How does technology contribute to climate change?
The environmental impact of ICT (information and communication technologies) has been covered in detail by The Shift Project, a French think tank that advocates a shift to a post-carbon economy, in a trio of detailed reports: Lean ICT – Towards Digital Sobriety (2018); Climate Crisis: The unsustainable use of online video (2019); and Implementing digital sufficiency (2021).
The headline conclusion from the Lean ICT report was that digital technologies — telecoms networks, data centers, terminals and IoT sensors — accounted for 3.7% of global greenhouse emissions in 2018 (up from 2.5% in 2013), with energy consumption increasing by 9% a year. Just over half (55%) of digital technology’s energy consumption came from its use, and just under half (45%) from its manufacture.
A ‘sober digital transition’, as The Shift Project calls it, could be achieved by “buying the least powerful equipment possible, in changing them the least often possible, and in reducing unnecessary energy-intensive uses”. This could reduce growth in energy consumption from 9% per year to 1.5%, the think tank estimated, while noting that this is still not compatible with Paris Agreement objectives.
Further efforts will clearly be required to reduce the environmental footprint of digital technology, especially in the developed world: in 2018, the average American owned 10 digitally connected devices and consumed 140GB of data per month, compared to one device and 2GB/month in India, The Shift Project said.
Also: This giant geothermal plant is surrounded by lava. It could help solve tech’s energy problem
The think tank’s second report concentrated on online video, which, it estimated, generated 60% of world data flows and 300 million tons of CO2 in 2019, or 1% of global emissions. Four main types of online video content were identified: video on demand (e.g. Netflix, Amazon Prime, 34%); pornography (27%), ‘Tubes’ (e.g. YouTube, Dailymotion, 21%); and others (e.g. video hosted on social networks, 18%). Mitigating the environmental impact of online video would mean reducing the use and size of video files, and regulation of different types of usage, the report argued.
A key component of any sustainable digital transition will be a move to a more circular economy, where instead of manufacturing, using, disposing of and replacing tech products, device lifetimes are extended via repair, refurbishment and reuse, and component materials re-enter the (ideally closed-loop) process via recycling rather than becoming e-waste and going to landfill, causing pollution and requiring replacement minerals and metals to be extracted (resulting in further environmental damage).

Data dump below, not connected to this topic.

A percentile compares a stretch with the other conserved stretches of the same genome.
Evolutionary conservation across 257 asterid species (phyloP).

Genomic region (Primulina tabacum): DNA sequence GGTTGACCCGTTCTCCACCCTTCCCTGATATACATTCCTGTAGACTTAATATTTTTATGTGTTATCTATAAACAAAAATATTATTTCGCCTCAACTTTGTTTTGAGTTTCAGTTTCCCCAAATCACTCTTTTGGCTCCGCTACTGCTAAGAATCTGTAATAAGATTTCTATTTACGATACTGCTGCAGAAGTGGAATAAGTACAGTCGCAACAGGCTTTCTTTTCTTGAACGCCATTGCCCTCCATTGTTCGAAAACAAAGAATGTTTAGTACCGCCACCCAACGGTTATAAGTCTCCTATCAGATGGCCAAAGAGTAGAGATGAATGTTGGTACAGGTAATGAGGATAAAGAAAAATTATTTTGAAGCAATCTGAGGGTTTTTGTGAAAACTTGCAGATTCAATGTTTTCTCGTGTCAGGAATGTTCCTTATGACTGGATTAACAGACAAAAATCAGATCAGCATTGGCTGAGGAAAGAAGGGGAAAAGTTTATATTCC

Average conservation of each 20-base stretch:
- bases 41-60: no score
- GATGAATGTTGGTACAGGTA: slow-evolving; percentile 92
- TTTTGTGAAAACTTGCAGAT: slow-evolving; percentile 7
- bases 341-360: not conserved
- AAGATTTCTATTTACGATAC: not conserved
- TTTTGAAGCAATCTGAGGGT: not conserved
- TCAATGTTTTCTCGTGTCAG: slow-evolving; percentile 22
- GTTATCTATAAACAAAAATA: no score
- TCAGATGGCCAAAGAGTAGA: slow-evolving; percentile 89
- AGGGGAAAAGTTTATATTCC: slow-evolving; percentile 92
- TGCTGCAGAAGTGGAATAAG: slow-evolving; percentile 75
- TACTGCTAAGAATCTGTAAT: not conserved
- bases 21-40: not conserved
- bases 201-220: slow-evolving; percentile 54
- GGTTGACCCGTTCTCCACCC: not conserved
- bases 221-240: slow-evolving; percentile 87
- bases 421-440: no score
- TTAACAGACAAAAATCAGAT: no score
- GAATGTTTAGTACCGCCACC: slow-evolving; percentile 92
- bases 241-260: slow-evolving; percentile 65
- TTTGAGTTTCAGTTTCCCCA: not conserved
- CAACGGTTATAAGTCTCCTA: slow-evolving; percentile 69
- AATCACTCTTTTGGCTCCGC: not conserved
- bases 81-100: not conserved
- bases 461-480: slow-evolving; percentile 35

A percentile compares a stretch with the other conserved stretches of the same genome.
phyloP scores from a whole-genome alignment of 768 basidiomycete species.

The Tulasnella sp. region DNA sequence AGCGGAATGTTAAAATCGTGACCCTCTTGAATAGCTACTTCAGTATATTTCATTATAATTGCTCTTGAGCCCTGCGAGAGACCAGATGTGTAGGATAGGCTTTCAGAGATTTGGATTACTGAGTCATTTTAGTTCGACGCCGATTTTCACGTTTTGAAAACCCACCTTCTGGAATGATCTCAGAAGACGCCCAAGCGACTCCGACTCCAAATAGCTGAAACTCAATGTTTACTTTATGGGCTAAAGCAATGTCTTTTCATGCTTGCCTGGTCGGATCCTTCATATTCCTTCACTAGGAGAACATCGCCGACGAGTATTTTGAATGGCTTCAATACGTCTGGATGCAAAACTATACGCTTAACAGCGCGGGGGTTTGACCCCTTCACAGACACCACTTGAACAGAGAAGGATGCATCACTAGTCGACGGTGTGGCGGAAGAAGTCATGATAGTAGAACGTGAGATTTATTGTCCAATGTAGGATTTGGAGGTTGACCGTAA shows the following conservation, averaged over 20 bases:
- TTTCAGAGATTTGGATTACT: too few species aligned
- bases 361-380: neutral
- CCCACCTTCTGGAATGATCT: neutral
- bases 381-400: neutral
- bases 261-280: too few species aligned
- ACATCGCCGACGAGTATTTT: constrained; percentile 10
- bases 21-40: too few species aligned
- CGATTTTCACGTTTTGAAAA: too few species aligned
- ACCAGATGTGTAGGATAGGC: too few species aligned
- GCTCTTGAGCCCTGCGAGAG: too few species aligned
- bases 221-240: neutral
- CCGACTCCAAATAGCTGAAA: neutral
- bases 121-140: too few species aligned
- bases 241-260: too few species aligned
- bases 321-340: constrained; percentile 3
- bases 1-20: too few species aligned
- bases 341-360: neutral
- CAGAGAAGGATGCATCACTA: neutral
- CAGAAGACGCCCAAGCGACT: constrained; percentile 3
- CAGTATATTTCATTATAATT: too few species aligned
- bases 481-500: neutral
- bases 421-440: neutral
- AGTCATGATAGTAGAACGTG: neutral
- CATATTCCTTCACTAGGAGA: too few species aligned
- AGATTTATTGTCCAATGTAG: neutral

What are companies doing to improve sustainability?
Check the websites of most large companies and SMEs, and you’ll find statements, with varying levels of detail, extolling their environmental and social responsibility and commitment to increased sustainability across their supply chains.
These sentiments are evident in a regular report from research firm IoT Analytics, which does keyword analysis on the quarterly CEO earnings calls of some 1,500 US-listed companies. In its Q3 2022 report, sustainability was discussed by 21% of CEOs, along with climate (14%) and emissions (13%), continuing a long-term positive trend since 2019 — albeit with dips in early 2020 and Q3 2022 when discussion about the transition to a more sustainable economy was temporarily overridden by concerns about the COVID-19 pandemic and economic uncertainty respectively.
IoT Analytics notes that “most CEOs seem convinced that the push towards more sustainability [will] be beneficial for their enterprises” — a view supported by a November 2022 Gartner survey, which found that 87% of business leaders expect to increase their organization’s investment in sustainability over the next two years, with the main drivers being customers (80%), investors (60%), and regulators (55%).
Further support for the value of investing in sustainability comes from an early 2022 report by the Deloitte Economics Institute entitled The Turning Point: A new economic climate in the United States. This suggests that if global warming reaches around 3°C by 2100, “economic damages would grow and compound, affecting every industry and region in the country,” making it “harder for people to live and work due to heat stress, rising sea levels, damaged infrastructure and reduced agricultural productivity”.
Also: Business travel, energy consumption in the spotlight as sustainability jumps up the agenda
Deloitte’s analysis suggests that insufficient action on climate change could cost the US economy $14.5 trillion over the next 50 years, with the loss of nearly 900,000 jobs each year. By contrast, the report argues, rapid decarbonization over the same period could add $3 trillion to the economy and nearly 1 million jobs by 2070. The UK government’s recent Net Zero Review comes to a similar conclusion: “Delivering net zero is the industrial revolution of our time — and climate change the greatest threat…we must grab this opportunity, there is no future economy but a green economy”.